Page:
Citrus is a subtropical crop. Frost hazard is the most limiting factor related to the suitability of a given location in the southern San Joaquin Valley to produce citrus.
Citrus, generally, in the southern San Joaquin Valley is planted in a zone or ‘belt’ approximately 500 to 950 feet above sea level on the eastern side of the Valley. The reason that citrus is grown here in the low foothills is that cold air runs downhill and any prospective orchard site should have good cold air drainage. During the winter, on windless frosty nights, an inversion layer forms several hundred feet above the valley floor. An inversion layer is a sandwich of warm air trapped in-between layers of cold air above and below.
At the higher elevations of the citrus belt, citrus trees may actually be within the warm inversion layer. On a frosty night, trees in the inversion layer may be in air that is above freezing, while air in the coldest regions of the Valley may be close to 20 degrees.
Relative topography is important, as well, even if the orchard will be located in the area generally known as the citrus belt. Citrus should not be grown in low areas where cold air is trapped by natural topography, vegetation, or by manufactured obstacles like aqueduct walls, raised roads, or dams.
For a general overview of the physics of freeze events see Dr. R. Snyder's (Department of Land, Air and Water Resources, University of California) Web site at http://biomet.ucdavis.edu.
Winters have been relative warm in the southern San Joaquin Valley of California since the last significant frost that occurred during the winter of 1998/1999, and even that frost event was mild compared to the previous tree-killing big freeze of 1990/1991.
Miss citrus belt
Anyone who has suffered the economic consequences of a severe freeze is very conscious of the freeze hazard associated with planting citrus, but many new to the citrus industry are not. In the time intervals between severe freezes, such as the interval we are currently in, citrus plantings tend to proliferate into areas down hill from the true citrus belt.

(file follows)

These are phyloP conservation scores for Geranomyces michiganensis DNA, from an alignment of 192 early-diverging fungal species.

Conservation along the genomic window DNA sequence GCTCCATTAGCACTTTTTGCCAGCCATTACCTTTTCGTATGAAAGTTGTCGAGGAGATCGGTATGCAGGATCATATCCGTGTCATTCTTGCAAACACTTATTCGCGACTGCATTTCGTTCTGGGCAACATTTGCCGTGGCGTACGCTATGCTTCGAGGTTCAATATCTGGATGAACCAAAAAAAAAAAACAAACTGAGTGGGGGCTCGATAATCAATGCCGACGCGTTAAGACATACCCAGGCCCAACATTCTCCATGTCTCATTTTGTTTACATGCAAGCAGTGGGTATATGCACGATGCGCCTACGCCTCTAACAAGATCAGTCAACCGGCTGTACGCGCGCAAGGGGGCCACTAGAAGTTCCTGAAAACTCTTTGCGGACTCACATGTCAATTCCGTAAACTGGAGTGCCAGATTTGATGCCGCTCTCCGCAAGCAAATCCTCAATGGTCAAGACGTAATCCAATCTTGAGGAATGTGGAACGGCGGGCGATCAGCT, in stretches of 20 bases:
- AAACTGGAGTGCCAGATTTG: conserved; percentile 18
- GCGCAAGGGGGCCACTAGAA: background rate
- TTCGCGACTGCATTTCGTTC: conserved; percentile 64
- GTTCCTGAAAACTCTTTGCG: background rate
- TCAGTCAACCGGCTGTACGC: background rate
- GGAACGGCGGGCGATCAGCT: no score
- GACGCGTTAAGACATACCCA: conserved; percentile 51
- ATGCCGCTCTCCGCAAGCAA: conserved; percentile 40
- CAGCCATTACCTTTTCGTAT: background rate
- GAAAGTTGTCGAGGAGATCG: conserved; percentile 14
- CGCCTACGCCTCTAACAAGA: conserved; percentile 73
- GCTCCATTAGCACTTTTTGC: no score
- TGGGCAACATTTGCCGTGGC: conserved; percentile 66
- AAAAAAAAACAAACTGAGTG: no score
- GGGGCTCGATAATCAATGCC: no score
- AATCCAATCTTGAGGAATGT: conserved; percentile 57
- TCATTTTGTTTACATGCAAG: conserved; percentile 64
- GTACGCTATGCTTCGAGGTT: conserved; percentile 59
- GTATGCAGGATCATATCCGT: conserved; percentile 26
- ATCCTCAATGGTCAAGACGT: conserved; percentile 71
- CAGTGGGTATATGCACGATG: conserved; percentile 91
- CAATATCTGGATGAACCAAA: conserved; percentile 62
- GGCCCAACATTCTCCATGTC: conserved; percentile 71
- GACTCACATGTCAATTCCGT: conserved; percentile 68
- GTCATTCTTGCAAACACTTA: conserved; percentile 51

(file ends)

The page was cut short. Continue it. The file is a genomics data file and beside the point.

As a general rule of thumb in the San Joaquin Valley, a new citrus planting located to the west of the current most westerly citrus grove in a given area, is probably in harms way, especially if this next nearest grove is out of sight. Insurance companies, that provide additional frost insurance to growers, have actuarial tables based on maps and information developed by the United States Department of Agriculture Risk Management Agency that divide counties into areas of relative frost hazard. New growers are well advised to consult with insurance companies to help assess the relative frost hazard of any new prospective planting.
Severe freezes usually move the citrus belt back to the east toward higher ground when fruit is not only frozen, but the trees are killed as well. The eastern edge and center of the citrus belt remains stable; it is the western edge that ebbs uphill under the onslaught of the freezing storms that occasionally explode out of Alaska and flows downhill with the warm winters that our Mediterranean climate often provides.
The observation that homeowners in Delano, Arvin or southwest Bakersfield have orange trees does not mean that these areas are commercial citrus growing areas. Replanting a single orange tree is much less expensive than replanting a grove.
Some growers plant early-maturing citrus varieties in more marginal areas with the knowledge that the fruit will be harvested before the coldest periods of the year. Navel oranges such as Fukumoto, Beck, Newhall, TI, Fisher and some mandarin varieties like the Satsuma and Clementine are picked in October, November and early December and are not usually in danger from the worst frost periods in late December and January.
Lemons and a new crop of Valencia oranges may begin to freeze at temperatures as high as 28 degrees or 27 degrees, but the wood of even baby trees can usually withstand temperatures to 22 degrees and much colder if the wood is older.
Wind machines are not heaters. The further out a particular orchard is on the valley floor, the less effective wind machines are. The warm air of the inversion layer is a lot further up in the sky if the orchard is located at 400 feet above sea level compared to one at 700 feet. If the inversion layer is too high, stirring up the air with a rapidly rotating propeller is not going to bring much warm air down to freezing fruit.
Orchard heaters, such as those burning propane, are almost prohibitively expensive to operate, and those burning some other fuels can run afoul of air pollution regulations. Frozen fruit is difficult to separate from unfrozen, so even partial freezing of the outer fruit on a tree canopy can seriously downgrade the whole harvest.
The San Joaquin Valley climate is such that hundreds of different crops are grown successfully here. A site that is only marginally suited to citrus will likely be perfect for one or more of these many alternate and potentially profitable crop choices. Planting a frost tolerant crop on a cold piece of land will avoid having to bring in the New Year by starting wind machines or waking up worrying if the oranges froze last night or not.